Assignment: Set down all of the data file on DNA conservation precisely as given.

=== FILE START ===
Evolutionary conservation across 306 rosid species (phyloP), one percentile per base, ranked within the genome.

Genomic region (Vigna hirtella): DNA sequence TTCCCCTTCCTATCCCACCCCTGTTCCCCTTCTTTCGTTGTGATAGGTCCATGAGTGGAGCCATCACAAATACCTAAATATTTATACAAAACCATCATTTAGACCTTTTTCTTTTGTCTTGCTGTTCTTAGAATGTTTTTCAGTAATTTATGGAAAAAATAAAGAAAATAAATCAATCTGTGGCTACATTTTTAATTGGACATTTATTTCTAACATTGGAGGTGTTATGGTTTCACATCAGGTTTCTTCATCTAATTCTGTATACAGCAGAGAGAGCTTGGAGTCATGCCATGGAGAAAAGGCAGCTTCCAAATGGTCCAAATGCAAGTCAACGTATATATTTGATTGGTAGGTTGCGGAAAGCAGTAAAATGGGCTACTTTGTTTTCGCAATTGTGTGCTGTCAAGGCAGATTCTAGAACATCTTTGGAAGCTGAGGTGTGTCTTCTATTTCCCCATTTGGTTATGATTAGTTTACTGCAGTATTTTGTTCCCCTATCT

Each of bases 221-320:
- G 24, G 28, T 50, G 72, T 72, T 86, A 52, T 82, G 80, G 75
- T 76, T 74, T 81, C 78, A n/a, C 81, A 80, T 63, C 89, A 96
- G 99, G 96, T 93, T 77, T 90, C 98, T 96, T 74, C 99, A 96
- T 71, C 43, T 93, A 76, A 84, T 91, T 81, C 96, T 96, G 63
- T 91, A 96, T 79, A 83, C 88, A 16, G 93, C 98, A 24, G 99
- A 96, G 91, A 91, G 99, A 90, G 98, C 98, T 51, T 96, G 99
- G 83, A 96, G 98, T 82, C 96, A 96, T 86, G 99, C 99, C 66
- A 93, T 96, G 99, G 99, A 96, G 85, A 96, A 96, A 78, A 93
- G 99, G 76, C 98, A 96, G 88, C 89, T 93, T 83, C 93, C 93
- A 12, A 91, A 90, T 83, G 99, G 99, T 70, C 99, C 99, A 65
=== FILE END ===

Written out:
Evolutionary conservation across 306 rosid species (phyloP), one percentile per base, ranked within the genome.

Genomic region (Vigna hirtella): DNA sequence TTCCCCTTCCTATCCCACCCCTGTTCCCCTTCTTTCGTTGTGATAGGTCCATGAGTGGAGCCATCACAAATACCTAAATATTTATACAAAACCATCATTTAGACCTTTTTCTTTTGTCTTGCTGTTCTTAGAATGTTTTTCAGTAATTTATGGAAAAAATAAAGAAAATAAATCAATCTGTGGCTACATTTTTAATTGGACATTTATTTCTAACATTGGAGGTGTTATGGTTTCACATCAGGTTTCTTCATCTAATTCTGTATACAGCAGAGAGAGCTTGGAGTCATGCCATGGAGAAAAGGCAGCTTCCAAATGGTCCAAATGCAAGTCAACGTATATATTTGATTGGTAGGTTGCGGAAAGCAGTAAAATGGGCTACTTTGTTTTCGCAATTGTGTGCTGTCAAGGCAGATTCTAGAACATCTTTGGAAGCTGAGGTGTGTCTTCTATTTCCCCATTTGGTTATGATTAGTTTACTGCAGTATTTTGTTCCCCTATCT

Each of bases 221-320:
- G 24, G 28, T 50, G 72, T 72, T 86, A 52, T 82, G 80, G 75
- T 76, T 74, T 81, C 78, A n/a, C 81, A 80, T 63, C 89, A 96
- G 99, G 96, T 93, T 77, T 90, C 98, T 96, T 74, C 99, A 96
- T 71, C 43, T 93, A 76, A 84, T 91, T 81, C 96, T 96, G 63
- T 91, A 96, T 79, A 83, C 88, A 16, G 93, C 98, A 24, G 99
- A 96, G 91, A 91, G 99, A 90, G 98, C 98, T 51, T 96, G 99
- G 83, A 96, G 98, T 82, C 96, A 96, T 86, G 99, C 99, C 66
- A 93, T 96, G 99, G 99, A 96, G 85, A 96, A 96, A 78, A 93
- G 99, G 76, C 98, A 96, G 88, C 89, T 93, T 83, C 93, C 93
- A 12, A 91, A 90, T 83, G 99, G 99, T 70, C 99, C 99, A 65